There is a 70% to 80% chance of La Niña forming in the fourth quarter of 2021, warned the Philippines' weather bureau.
This is "based on the latest forecasts by most climate models and experts' judgments," said the Philippine Atmospheric, Geophysical, and Astronomical Services Administration (PAGASA) in a statement on Tuesday, September 14.
As a result, PAGASA has shifted from La Niña Watch to La Niña Alert.
"La Niña is characterized by unusually cool ocean surface temperatures in the Central and Eastern Equatorial Pacific," PAGASA Administrator Vicente Malano explained.
With the threat of La Niña looming, more rain is likely, too.
There is "a higher probability of above-normal rainfall conditions in many areas of the country in the next several months," PAGASA said.
The rain could be triggered by stronger easterlies or warm winds coming from the Pacific Ocean, the northeast monsoon or hanging amihan which would be enhanced, and tropical cyclones.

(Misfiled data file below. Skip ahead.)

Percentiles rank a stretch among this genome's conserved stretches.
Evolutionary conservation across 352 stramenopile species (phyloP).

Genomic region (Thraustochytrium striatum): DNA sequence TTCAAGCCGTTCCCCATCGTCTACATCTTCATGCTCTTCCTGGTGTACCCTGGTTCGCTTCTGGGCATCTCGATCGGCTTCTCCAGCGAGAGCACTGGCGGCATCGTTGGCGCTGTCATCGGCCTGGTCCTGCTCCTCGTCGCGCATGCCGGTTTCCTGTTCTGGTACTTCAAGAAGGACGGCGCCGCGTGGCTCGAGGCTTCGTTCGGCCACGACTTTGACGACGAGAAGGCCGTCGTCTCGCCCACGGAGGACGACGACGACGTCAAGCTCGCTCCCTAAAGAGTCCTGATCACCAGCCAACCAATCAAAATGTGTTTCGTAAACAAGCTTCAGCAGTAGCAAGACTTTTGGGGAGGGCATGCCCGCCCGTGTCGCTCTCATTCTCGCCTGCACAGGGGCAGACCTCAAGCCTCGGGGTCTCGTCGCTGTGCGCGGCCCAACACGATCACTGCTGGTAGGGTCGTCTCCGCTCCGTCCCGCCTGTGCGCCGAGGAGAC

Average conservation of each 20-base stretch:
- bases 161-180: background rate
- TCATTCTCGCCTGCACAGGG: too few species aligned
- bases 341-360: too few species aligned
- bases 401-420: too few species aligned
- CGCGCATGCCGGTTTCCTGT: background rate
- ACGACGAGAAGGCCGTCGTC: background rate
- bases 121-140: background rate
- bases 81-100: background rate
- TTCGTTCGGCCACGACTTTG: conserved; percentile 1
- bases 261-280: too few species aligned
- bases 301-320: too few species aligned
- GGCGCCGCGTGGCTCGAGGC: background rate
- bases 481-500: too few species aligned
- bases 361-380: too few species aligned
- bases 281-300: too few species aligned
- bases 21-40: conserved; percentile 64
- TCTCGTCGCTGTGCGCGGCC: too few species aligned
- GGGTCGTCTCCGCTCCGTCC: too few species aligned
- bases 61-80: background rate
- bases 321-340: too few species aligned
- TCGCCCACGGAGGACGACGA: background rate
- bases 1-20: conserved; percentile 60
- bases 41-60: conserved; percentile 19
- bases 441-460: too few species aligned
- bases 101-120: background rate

So far, the Philippines has had 11 tropical cyclones in 2021. Around 20 tropical cyclones form within or enter the Philippine Area of Responsibility each year.
PAGASA also warned that the eastern parts of the country, "which normally receive more rainfall during the last quarter of the year," may become even more prone to floods and landslides.
"With this scenario, all concerned agencies are advised to take precautionary measures to mitigate the potential adverse impacts of this looming La Niña," Malano said.
If La Niña is declared in the fourth quarter of 2021, it could last until the first quarter of 2022.